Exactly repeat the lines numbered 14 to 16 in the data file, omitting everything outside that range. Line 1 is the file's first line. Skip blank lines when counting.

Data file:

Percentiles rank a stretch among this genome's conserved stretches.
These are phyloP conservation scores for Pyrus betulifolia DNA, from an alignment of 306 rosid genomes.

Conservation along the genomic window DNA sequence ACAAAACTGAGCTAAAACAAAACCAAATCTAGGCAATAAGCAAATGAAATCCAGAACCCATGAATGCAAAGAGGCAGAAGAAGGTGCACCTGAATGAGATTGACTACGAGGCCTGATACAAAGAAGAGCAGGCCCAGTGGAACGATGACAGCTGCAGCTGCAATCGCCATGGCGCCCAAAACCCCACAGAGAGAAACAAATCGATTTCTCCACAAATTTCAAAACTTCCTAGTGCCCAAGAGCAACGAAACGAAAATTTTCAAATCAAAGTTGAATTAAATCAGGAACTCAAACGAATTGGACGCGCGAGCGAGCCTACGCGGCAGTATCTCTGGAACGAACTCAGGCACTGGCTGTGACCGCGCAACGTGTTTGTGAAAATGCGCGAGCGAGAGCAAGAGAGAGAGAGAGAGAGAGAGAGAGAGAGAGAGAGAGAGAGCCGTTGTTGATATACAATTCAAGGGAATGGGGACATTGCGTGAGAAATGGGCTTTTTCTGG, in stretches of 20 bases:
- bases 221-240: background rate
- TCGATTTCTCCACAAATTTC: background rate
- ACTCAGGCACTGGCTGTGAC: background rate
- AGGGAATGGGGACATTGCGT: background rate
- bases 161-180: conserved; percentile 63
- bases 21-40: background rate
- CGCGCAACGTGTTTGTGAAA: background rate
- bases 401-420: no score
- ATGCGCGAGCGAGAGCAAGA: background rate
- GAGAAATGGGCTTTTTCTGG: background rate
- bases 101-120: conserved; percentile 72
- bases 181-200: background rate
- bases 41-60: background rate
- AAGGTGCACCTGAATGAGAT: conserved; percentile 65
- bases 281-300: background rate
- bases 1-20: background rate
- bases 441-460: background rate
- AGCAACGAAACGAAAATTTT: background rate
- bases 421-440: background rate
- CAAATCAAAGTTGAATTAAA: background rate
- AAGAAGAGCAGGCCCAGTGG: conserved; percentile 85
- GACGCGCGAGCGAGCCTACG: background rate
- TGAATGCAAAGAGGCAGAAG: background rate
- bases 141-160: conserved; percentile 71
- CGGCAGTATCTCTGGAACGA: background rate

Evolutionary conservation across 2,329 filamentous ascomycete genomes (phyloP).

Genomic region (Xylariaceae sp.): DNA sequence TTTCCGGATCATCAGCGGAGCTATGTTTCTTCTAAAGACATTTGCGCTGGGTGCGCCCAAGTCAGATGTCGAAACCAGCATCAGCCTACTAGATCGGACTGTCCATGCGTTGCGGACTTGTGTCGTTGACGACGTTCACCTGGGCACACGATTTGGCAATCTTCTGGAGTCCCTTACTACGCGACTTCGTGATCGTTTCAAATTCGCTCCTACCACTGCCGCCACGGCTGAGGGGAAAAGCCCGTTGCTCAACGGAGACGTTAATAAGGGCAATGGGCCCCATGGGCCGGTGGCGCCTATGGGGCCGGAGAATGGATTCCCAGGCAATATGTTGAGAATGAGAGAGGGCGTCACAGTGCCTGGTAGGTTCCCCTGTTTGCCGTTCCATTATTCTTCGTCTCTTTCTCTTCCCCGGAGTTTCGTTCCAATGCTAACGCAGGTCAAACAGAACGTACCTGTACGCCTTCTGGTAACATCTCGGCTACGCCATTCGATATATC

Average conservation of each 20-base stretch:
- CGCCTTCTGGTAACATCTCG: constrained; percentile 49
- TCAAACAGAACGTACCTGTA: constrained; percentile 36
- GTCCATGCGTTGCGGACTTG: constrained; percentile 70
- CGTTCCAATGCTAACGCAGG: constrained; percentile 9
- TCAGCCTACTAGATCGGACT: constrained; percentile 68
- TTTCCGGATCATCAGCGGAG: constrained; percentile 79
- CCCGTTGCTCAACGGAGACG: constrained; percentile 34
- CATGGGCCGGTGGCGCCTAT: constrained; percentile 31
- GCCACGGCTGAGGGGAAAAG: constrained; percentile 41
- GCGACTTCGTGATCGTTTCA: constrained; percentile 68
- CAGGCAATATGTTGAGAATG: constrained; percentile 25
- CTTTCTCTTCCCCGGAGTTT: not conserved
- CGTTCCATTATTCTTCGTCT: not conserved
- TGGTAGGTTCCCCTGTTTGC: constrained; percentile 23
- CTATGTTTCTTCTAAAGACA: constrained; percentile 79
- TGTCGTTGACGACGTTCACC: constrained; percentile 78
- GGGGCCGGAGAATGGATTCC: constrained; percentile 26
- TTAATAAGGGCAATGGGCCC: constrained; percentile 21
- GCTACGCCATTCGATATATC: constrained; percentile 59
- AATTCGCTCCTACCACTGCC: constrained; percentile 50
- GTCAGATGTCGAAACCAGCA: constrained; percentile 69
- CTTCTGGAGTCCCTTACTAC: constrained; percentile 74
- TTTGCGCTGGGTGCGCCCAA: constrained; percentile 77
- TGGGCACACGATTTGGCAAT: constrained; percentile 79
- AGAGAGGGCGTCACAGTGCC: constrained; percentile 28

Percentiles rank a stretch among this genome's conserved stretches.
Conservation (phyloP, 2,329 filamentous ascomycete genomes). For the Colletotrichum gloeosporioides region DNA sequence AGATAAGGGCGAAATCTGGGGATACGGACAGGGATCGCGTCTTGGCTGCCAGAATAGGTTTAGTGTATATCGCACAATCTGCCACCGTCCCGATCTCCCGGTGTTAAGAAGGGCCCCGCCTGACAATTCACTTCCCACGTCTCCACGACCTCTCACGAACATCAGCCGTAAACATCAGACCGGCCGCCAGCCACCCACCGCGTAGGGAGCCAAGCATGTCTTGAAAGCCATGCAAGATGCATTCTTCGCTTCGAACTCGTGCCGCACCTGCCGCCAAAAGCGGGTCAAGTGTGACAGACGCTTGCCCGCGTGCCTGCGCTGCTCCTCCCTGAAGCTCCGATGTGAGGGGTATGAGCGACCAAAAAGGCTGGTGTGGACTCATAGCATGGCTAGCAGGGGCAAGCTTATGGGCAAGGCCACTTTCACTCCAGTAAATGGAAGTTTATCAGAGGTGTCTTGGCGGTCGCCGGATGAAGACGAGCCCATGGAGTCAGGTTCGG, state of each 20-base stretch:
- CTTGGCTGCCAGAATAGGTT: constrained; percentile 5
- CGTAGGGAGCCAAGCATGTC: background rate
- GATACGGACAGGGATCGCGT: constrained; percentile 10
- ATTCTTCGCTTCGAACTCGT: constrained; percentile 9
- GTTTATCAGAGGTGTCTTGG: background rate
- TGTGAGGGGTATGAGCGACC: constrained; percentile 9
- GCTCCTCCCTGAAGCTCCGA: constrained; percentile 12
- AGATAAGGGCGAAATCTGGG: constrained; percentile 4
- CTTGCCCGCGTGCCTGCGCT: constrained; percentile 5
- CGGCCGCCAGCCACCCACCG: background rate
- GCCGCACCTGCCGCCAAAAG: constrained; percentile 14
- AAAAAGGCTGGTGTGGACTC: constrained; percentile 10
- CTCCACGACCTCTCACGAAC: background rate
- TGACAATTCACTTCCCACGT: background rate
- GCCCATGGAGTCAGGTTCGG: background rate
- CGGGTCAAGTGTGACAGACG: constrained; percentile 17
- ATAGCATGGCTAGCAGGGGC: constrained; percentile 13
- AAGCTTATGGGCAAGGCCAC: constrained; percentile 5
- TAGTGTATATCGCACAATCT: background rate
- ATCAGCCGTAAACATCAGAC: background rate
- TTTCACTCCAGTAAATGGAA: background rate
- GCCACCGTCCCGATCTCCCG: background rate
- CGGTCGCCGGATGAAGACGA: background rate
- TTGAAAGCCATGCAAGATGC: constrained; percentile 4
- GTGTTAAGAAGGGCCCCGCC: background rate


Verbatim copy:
- bases 101-120: conserved; percentile 72
- bases 181-200: background rate
- bases 41-60: background rate